5 Common Myths About Rape
I feel perplexed every time I witness women take the side of a rapist and vehemently blame the victim. “Why do they do that?” – I ask myself, – “Why don’t they feel empathy to fellow women? Don’t they understand that it could happen to them, too?” I came to a conclusion that women are products of our society that feeds us false stereotypes about rape and places the whole responsibility of the crime on the victim.
Before I proceed to address the most common rape myths, let’s talk about consent which is a crucial ingredient of any sexual activity between two or more people. Consent is an unambiguous and voluntary agreement to have sex. Consent is expressed through mutually understandable words and actions. Consent is always given. Consent can not be assumed or taken by force or coercion. Consent can be withdrawn at any point of time. Consent isn’t valid when given by an incapacitated person. Hence, when people want to engage in a sexual activity, they have to ask for explicit permission. Without it, sex can’t be consensual. Without it, sex turns into rape.
“Rapists sincerely believe that they did nothing wrong due to their automatic, exaggerated and irrational thought patterns.”
It’s important to note that most rapists are sane people who do not suffer from any extreme psychotic disorders. However, almost all of them have cognitive distortions that were formed early in life and that justify sexual assault. Rapists sincerely believe that they did nothing wrong due to their automatic, exaggerated and irrational thought patterns. Cognitive distortions can be corrected through therapy and education. We, women, can certainly play an important role in this process as mothers, daughters, sisters, partners, and friends but first, we have to battle common rape myths among us.
Myth 1: Rape happens only to “bad” women.
All of us heard this one before. Rape doesn’t happen to “good” girls who do not drink, do not wear sexy clothes, do not flirt with strangers, do not go out clubbing, do not walk alone late at night, etc. The list can go on and on. The reality is that any woman can be a victim of sexual violence. A rapist makes a choice to seize an opportunity and commit a sexual assault. Victim’s former actions, behavior or wardrobe choices do not equal an agreement to have sex. Even if two people started to make out and engage in sexual activity but the woman suddenly changed her mind and didn’t want to proceed further, it’s time to stop. Otherwise, whatever happens, after would be considered rape. If a woman says “No!” at any point in time, it’s important to take it as a “No,” instead of a flirtatious “Yes.”
“It’s common for rape survivors to experience tonic immobility during an assault when they are unable to physically move or speak.”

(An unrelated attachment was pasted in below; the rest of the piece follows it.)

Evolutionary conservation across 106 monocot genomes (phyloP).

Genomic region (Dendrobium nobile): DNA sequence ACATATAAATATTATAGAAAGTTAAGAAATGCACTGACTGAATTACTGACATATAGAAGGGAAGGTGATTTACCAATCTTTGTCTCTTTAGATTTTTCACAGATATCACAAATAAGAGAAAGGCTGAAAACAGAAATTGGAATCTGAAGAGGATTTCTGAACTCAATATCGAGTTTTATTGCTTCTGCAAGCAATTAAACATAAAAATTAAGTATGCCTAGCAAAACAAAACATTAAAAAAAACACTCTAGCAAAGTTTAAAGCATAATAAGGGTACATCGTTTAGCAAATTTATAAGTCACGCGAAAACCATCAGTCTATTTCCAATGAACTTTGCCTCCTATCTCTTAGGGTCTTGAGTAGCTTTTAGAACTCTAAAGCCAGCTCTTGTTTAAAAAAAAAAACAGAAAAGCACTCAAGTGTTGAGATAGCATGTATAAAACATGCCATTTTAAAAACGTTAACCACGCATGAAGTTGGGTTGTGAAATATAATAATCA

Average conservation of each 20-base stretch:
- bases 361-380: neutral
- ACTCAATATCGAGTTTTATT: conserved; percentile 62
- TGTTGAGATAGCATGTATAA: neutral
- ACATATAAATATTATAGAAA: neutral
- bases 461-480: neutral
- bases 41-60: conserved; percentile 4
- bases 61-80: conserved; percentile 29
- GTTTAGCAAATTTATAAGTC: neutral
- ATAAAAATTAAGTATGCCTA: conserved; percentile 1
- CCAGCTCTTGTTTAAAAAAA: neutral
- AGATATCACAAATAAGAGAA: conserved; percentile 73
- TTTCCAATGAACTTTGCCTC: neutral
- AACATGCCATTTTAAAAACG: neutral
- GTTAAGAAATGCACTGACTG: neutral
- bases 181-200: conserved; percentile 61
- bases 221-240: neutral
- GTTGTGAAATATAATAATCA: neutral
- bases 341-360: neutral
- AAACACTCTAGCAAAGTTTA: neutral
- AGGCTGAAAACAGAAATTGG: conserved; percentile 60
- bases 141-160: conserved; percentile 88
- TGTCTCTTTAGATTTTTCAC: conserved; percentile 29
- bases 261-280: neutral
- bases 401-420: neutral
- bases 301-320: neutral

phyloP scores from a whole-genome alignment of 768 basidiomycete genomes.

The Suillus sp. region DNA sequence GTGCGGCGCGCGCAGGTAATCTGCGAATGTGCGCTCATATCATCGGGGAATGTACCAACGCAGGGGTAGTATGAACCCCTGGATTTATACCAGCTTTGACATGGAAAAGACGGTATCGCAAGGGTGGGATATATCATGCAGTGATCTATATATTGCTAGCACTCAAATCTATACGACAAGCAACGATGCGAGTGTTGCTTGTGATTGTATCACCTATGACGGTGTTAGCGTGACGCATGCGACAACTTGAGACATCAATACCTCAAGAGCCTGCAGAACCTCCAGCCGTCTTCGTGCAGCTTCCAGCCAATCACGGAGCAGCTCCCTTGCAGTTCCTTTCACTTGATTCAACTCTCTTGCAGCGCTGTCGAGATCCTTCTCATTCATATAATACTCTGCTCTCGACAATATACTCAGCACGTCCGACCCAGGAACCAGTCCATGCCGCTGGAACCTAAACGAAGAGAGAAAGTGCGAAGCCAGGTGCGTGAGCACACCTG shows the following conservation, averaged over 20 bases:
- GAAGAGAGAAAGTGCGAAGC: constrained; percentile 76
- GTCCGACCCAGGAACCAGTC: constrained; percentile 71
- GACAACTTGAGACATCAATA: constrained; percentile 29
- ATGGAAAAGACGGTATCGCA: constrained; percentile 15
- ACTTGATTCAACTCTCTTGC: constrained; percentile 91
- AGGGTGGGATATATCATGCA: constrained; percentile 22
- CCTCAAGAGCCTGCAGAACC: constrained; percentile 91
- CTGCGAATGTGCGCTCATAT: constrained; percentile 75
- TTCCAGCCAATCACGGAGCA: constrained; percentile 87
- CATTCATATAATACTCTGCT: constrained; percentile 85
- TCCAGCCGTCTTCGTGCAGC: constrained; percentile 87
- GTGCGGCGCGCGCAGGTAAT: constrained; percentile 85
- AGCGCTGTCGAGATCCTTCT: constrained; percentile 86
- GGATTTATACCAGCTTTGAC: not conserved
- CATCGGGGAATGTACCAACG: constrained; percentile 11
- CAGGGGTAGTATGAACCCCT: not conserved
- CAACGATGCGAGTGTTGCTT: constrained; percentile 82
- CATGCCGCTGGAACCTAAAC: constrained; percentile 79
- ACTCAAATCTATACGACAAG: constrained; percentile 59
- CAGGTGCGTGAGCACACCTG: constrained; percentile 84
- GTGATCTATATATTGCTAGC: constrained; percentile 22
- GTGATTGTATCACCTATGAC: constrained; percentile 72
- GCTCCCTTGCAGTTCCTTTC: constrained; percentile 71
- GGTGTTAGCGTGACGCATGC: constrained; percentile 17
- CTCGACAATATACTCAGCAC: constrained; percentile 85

Myth 2: Rape occurs outside, at night, and is committed by a stranger.
A friend of mine told me when we discussed a recent famous rape case in Russia: “I’d believe her if she was raped somewhere in the bushes by a stranger but the sex happened at the party and she was flirting with a guy the whole night. Obviously, she wanted it.” Just because the description doesn’t fit our preconceived notions about rape, it does not mean it didn’t happen. Statistics show that majority of sexual assaults are perpetrated by someone the victim knows. Plus, more than 60% of rapes occur at or near the home of the victim, friend, relative, or acquaintance.
Myth 3: There is a right way to respond to rape.
Another common misconception is that if the victim didn’t fight back during the whole act, it automatically means she was not raped. Rape is a life-threatening situation, and people react differently when their lives are in danger. It’s common for rape survivors to experience tonic immobility during an assault when they are unable to physically move or speak. Rapists often resort to the use of weapons or physical violence to subdue their victims into submission, which does not equal willing cooperation.
“The majority of rape survivors do not report the crime to police.”
Myth 4: There is a right way to behave after rape.
If a rape victim does not act depressed, hysterical or crying, it is an evidence that she was not raped. People process and react to trauma differently. Some may put up the “strong face” on and pretend that nothing happened. Others will go out and party trying to forget. And there are people who will lock themselves up at home and refuse to see anyone. No matter how a woman reacts after rape does not indicate whether it happened to her or not.
Myth 5: Many women report rape when they are ashamed of having sex or want to revenge and blackmail someone.
It’s true that false rape reports happen but they aren’t common as people think. In the United States, it falls under the same percentage as other felonies. Only 2-8% of sexual assaults are falsely reported. At the same time, the majority of rape survivors do not report the crime to police due to psychological distress, societal barriers, and general distrust of law enforcement and legal system.
Let’s not forget that both men and women perpetrate rape. It can happen to anyone, regardless of sexual identification, gender, age, physical attractiveness, occupation, and behavior. To stop sexual violence, we must openly talk about it and stay away from blind victim blaming.